God's Word for today

Wednesday, 16 April 2008

Performance reviews for ministers?

I've just been engaged in an interesting Web discussion over at Methodist Preacher's blog, in which he raised the somewhat controversial topic of evaluating the performance of ministers.

It's an issue that comes up in our Circuit each year, usually at Budget time, when at least one member of the Circuit Finance Committee questions whether increases granted in respect of stipends and allowances are related in any way to merit. From a laity perspective, it's a fair question to ask, especially since virtually all persons in secular employment are subjected to some form of performance review.

I am of course aware that the Superintendent Minister carries out regular "Reviews of Ministry" with each minister, but being still a candidate I have not been part of such a review. Laity have never been privy to the outcome of these reviews.

Methodist Preacher has raised the ire of a number of clergy by questioning the effectiveness of clergy deployment, performance of ministers, "job descriptions", etc. within the British Methodist Church. I have no doubt that many in South Africa are asking the same questions.

As one who is in the process of "crossing over" from laity to clergy, I am in a very scary place right now.

When I was 20 years old I started my training as an accountant - and a pretty useless specimen I was in my first year, I'll confess. Gradually I started to learn the ropes, picking up skills and gaining valuable experience. Upon completion of my training, I embarked on a corporate career spanning 8 years, after which I launched out into my own accounting and tax consultancy practice. In addition, I write on tax topics for MoneywebTax. 18 years and 3 degrees later, I am approaching a point where I would be considered (by some) as an expert in my field.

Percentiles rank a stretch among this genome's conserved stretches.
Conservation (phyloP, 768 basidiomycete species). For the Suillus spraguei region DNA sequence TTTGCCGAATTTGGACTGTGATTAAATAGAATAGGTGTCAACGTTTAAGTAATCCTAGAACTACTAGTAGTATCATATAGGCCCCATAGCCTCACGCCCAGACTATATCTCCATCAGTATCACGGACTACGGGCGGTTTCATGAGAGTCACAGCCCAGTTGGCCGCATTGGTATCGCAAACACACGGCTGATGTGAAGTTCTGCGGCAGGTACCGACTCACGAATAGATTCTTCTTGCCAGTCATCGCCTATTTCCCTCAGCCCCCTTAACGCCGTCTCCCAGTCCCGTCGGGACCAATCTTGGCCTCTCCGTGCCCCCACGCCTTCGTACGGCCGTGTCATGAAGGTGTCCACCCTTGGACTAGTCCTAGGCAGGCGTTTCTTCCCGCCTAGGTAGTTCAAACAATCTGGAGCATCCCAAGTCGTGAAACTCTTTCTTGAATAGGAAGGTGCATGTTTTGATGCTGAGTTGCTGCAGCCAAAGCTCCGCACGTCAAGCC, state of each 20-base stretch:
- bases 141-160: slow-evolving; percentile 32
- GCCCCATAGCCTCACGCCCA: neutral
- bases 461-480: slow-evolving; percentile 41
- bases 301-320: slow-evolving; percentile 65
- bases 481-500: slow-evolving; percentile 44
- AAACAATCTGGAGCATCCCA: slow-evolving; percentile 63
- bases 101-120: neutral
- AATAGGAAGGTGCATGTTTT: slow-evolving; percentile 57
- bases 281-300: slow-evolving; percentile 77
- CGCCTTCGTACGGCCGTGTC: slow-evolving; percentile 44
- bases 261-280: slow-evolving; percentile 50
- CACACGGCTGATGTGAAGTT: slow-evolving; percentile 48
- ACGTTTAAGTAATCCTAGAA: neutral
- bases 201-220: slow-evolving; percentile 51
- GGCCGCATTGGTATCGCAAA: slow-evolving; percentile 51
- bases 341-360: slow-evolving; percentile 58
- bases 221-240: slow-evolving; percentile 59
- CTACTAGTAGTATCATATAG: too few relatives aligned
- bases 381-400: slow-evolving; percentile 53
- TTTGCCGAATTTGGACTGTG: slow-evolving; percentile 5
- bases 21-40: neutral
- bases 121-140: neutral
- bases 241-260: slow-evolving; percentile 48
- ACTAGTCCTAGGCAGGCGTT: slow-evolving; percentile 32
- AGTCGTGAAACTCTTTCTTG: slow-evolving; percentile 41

Then came "that" day at Synod, when God turned my entire world upside-down.

When I started out on my "first" career, I would never have thought that I would be starting all over again - from scratch - at the age of 39. In many ways, Phase One of probation will be just like first year of articles all over again - and I fear that I will be just as useless a specimen as a minister in 2009 as I was as an accountant in 1990.

But one of the things that really helped me grow in my career was the regular feedback in the form of performance appraisals. Now I was considered to be quite a strange animal, at least in the eyes of my bosses. For I wasn't too interested in the areas where I had done well (although these were the things that result in promotions and the fabulously large salary that I was earning at the time) - I wanted to know where my weaknesses were.

In my own business, while there is no "boss" who tells you how well you have done, there is no harsher critic than one's clients. If you do well, they give you more business and recommend you to their friends and colleagues. If you don't, well then, they, er, don't!

Writing for a website also provides opportunities for feedback, especially when it comes to something like tax. For not only do the readers want you to tell them what they don't know about tax - they also want you to reinforce what they do know. And if you get it wrong, the comments come in thick and fast! Get it wrong too many times, and they push off to another site.

So how does this have relevance to ministry? Firstly, I have found in my short time as a pastoral assistant that the congregation doesn't actually expect too much from their minister. You just need to do the following:
  • If someone needs you in a crisis (e.g. a death in the family), be there. Listen to them. Cry with them. Hold their hands. Keep the coffee coming. And if you really have to, say something to them.